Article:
“As a resident of the city, it’s not something I’d like for the city to have on display, but it’s part of the city’s history,” said Euille. “I don’t want us, as a community, to overreact just because there’s a call throughout the nation in terms of what should be and shouldn’t be in representing the Confederacy.”
Removing the statue also presents a substantial legal challenge. The Virginia statute concerning Memorials for War Veterans clearly states that removing a memorial to any major war or conflict would be unlawful.
“If such are erected, it shall be unlawful for the authorities of the locality, or any other person or persons, to disturb or interfere with any monuments or memorials so erected, or to prevent its citizens from taking proper measures and exercising proper means for the protection, preservation and care of same. For purposes of this section, ‘disturb or interfere with’ includes removal of, damaging or defacing monuments or memorials, or, in the case of the War Between the States, the placement of Union markings or monuments on previously designated Confederate memorials or the placement of Confederate markings or monuments on previously designated Union memorials.”
Vice Mayor Allison Silberberg said that she and members of the City Council would reflect on the mayor’s call for Confederate imagery’s place in the city to be reexamined. While Silberberg actively supports the city not flying the Confederate flag on Lee-Jackson day and said she would support state Sen. Adam Ebbin in his effort to have Jefferson Davis Highway renamed, Silberberg was more hesitant on outright removing the Appomattox statue.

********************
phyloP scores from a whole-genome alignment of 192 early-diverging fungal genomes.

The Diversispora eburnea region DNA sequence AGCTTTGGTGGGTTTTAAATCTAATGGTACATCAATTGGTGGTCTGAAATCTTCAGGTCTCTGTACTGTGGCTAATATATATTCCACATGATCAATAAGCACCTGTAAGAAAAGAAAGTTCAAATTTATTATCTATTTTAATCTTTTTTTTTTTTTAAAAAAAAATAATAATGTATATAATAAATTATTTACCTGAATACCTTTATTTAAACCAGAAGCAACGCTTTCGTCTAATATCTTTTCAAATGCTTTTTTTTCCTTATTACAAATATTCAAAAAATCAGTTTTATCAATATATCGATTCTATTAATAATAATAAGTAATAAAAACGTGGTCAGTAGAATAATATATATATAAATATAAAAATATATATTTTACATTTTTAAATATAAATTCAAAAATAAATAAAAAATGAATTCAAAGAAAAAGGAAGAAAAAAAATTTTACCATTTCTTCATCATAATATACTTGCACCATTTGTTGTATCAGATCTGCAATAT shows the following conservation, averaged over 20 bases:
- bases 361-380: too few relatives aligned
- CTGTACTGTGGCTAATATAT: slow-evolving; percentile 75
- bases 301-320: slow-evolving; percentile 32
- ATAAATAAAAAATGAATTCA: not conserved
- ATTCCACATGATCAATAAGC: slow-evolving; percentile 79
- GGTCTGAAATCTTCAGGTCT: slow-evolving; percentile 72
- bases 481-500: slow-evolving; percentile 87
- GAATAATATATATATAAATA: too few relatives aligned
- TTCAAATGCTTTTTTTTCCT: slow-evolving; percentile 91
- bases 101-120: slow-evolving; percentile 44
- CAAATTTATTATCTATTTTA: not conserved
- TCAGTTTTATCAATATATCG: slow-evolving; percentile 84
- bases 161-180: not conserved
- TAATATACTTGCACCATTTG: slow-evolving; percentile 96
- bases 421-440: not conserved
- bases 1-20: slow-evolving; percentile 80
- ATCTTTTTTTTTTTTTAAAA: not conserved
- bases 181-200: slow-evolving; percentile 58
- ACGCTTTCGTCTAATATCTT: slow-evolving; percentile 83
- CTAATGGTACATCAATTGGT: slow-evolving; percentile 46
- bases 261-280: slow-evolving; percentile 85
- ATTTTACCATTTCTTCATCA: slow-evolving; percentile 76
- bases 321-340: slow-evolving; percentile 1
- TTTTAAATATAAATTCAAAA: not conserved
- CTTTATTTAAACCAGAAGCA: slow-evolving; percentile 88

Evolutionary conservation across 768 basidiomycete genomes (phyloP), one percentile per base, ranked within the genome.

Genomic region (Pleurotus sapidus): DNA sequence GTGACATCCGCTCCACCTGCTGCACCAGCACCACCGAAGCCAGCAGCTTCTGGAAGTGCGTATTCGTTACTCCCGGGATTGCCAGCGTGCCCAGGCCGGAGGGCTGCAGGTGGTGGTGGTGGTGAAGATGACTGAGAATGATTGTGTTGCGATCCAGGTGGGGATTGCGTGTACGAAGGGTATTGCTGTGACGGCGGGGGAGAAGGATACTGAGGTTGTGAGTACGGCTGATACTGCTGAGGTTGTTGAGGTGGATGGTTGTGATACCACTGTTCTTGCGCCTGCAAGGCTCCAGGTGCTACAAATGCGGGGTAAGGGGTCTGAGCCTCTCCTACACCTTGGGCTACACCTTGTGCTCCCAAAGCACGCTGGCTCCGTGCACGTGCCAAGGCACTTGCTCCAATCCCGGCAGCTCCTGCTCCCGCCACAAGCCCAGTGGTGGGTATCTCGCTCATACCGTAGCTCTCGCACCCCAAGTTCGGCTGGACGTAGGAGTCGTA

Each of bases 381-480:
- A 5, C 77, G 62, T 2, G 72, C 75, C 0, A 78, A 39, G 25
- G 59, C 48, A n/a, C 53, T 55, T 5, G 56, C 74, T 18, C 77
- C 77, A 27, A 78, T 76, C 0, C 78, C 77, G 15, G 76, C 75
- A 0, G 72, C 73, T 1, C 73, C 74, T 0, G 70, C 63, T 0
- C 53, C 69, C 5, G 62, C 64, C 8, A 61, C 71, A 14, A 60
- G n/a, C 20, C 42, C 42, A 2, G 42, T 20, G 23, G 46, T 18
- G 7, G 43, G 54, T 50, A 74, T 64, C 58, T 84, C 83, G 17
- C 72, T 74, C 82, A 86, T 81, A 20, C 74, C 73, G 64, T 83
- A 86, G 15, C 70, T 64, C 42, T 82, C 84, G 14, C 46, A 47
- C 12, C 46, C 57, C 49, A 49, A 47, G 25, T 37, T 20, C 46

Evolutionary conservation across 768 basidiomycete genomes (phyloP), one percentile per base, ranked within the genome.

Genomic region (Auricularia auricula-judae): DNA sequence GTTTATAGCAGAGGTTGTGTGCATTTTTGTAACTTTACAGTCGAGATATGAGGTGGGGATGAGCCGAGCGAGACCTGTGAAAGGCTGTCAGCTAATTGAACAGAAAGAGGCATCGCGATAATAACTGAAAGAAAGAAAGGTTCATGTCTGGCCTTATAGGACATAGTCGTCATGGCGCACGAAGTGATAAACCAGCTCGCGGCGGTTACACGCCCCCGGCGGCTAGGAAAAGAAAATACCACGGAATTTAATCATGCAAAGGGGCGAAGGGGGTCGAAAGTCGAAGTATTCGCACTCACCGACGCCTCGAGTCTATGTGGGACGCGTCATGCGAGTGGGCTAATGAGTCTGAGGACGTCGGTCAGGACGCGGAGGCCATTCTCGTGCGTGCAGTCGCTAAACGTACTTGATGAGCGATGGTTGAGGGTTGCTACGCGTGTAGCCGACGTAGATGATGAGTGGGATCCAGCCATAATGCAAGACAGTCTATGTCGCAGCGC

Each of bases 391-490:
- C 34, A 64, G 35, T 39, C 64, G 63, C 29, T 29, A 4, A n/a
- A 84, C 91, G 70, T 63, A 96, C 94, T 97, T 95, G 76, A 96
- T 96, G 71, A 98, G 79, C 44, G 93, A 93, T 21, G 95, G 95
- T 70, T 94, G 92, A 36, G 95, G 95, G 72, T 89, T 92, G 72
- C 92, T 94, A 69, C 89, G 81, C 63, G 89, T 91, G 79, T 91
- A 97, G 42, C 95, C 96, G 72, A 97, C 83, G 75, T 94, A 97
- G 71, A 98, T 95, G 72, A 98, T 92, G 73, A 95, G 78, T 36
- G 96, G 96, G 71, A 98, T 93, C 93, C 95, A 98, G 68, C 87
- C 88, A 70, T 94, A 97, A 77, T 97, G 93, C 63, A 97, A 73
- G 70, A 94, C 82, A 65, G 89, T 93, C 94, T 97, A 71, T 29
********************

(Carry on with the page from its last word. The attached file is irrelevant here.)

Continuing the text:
“I would support moving [the statue] to the Lee-Fendall property if they would accept it,” said Silberberg. “The move would make sense.”
The Lee-Fendall house, once owned by the family of Robert E. Lee, is currently a historic museum.
However, the 1889 Gazette article states that the location at Washington and Prince was chosen exactly because of its conspicuous nature in the city. The 1888 City Council approved the statue’s placement at the intersection of Washington and Prince streets, the point at which many of the Alexandrians had met and left the Union-occupied city to fight for the Confederacy.
The dedication at the May 24 ceremony was delivered by Virginia Gov. Fitzhugh Lee, formerly a major general of cavalry in the Army of Northern Virginia and a nephew of General Robert E. Lee. Fitzhugh Lee spoke at the event in defense of his uncle’s legacy and that of the dead Confederate soldiers. Fitzhugh Lee recalled that George Washington and his troops, like Lee, had once been described as rebels and outlaws, and said that Alexandria cannot cling to the legacy of one while rejecting the other.
At the dedication, Captain R. Travers Daniel, visiting from Richmond, recalled memories of many of the soldiers whose names were on the monument.
“William T. Morrill, gentle, modest and brave, [a] sergeant of the old Seventeenth Virginia, was riddled with bullets at Seven Pines while bearing the Southern standard far to the front of his line of battle,” said Daniel.
J. Lance Mallamo, director of the Office of Historic Alexandria, said that it’s important to remember that the statue is dedicated to 100 Alexandrians who died in the war. At a time when the city had a much smaller population than it does today, Mallamo said that left a major impact on many of the local residents. Furthermore, Mallamo said the message of the statue has a deeper meaning than just commemorating the Confederate dead.
“It expresses the uselessness of war, that’s what I always see when I look up at it,” said Mallamo. “We’re living in difficult times, but I think there’s a lot to be learned by looking up at the expression on that soldier’s face.”
At the unveiling ceremony, a prayer was offered by Rev. G. H. Norton, a chaplain who served the local confederate camp.
“May the memory of our departed heroes inspire us with patriotic devotion,” said Norton. “May all hatred and strife be buried in their graves.”